Lisa is a writer with a terrible case of wanderlust! She loves to photograph interesting places and provide tips to the casual vacationer.
How to get to Graceland Cemetery
Location: 4001 N. Clark Street, Chicago, IL 60613
The cemetery is located on the north side of Chicago, just steps from the Red Line Elevated train station at Sheridan Road and several bus routes. The main cross streets are Clark Street and Irving Park Road.
History of Graceland Cemetery
This private but still functional cemetery was established in 1860 on what was considered the farthest outskirts of Chicago and what was once called Lakeview. Lakeview is no longer, as Chicago boundaries slowly crept further north over the years. This 119 acre cemetery was created in a park-like manner to house the final resting places of some of Chicago's most prominent figures, ranging from the first settlers, prominent business owners/entrepreneurs, sports figures and government figures.
Art and Architect buffs flock to see elaborate grave markers and statues that dot the landscape designed by famous architects and artists with close Chicago ties. Free maps are available via the cemetery office located near the front gate entrance.
Lorado Taft (1860-1936) Chicago Sculptor
Lorado Taft has two striking statues in Graceland Cemetery, Eternal Silence and Crusader.
Eternal Silence (1909) marks the grave of Dexter Graves (1789-1844) who was one of the first settlers in Chicago. He brought an entire community to Chicago from Ashtabula, Ohio in 1831.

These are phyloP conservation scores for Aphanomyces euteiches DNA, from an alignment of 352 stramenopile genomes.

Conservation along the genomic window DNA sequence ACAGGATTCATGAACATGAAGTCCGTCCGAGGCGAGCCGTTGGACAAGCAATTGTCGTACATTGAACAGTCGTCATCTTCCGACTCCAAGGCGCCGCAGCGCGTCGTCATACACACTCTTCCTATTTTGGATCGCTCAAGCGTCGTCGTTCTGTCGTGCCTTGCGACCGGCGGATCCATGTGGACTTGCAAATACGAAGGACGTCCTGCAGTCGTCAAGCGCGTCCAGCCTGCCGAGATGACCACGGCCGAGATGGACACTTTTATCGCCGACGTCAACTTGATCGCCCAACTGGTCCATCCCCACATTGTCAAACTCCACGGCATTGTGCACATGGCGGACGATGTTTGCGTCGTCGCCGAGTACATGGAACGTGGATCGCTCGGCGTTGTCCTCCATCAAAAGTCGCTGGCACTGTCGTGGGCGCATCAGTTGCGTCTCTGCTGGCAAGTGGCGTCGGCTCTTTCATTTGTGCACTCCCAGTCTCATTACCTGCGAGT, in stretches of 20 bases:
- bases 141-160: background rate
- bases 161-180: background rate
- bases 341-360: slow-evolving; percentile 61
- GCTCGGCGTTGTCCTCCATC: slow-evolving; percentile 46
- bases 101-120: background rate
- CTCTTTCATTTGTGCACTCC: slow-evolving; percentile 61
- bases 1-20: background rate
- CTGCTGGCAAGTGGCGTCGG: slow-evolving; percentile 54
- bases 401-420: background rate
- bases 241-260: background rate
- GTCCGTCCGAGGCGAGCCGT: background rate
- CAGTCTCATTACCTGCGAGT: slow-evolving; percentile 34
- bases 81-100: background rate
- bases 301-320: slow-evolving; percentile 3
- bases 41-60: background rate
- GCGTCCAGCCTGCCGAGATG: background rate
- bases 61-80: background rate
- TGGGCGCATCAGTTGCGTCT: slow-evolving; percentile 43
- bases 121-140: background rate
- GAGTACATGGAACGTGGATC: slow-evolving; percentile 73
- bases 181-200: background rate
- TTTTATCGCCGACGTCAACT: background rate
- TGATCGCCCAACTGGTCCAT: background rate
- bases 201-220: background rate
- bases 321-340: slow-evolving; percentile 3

Crusader marks the grave of newspaper publisher Victor Lawson, who created the Chicago Daily News and was also know as a generous philanthropist.
Taft is most famous for his façade work on many of the buildings at the World's Colombian Exposition of 1893.
Some of his most notable Chicago works include:
- Fountain of Time (1910-1922) located in the Midway Plaisance just south of Hyde Park and the Museum of Science and Industry.
- Fountain of the Great Lakes (1907-1913) located outside of the Art Institute of Chicago (Michigan Avenue at Adams Streets).
McKim, Mead & White: New York Based Architects
McKim, Mead and White are best known for their many famous New York designs. Their primary Chicago connection is from the World's Columbian Exposition of 1893, in which they designed the Agricultural Building. They are best known for using the beaux-arts style of design, which incorporates classic Greek and Roman elements.
The "Greek Temple" is the final resting place of Potter (1826-1902) and Bertha (1849-1918) Palmer. Potter was a real estate magnate, merchandiser and entrepreneur. Perhaps the best known example of this is the famous Palmer House Hotel, which is still operational. The Palmers were also great philanthropists.
The Kimball Tomb is home to William Kimball (1828-1904), wholesaler of pianos and organs.
Both plots are done in a classic Greek style with columns and ornamentation.
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Other famous works include:
- Penn Station in NYC
- Brooklyn Museum, Brooklyn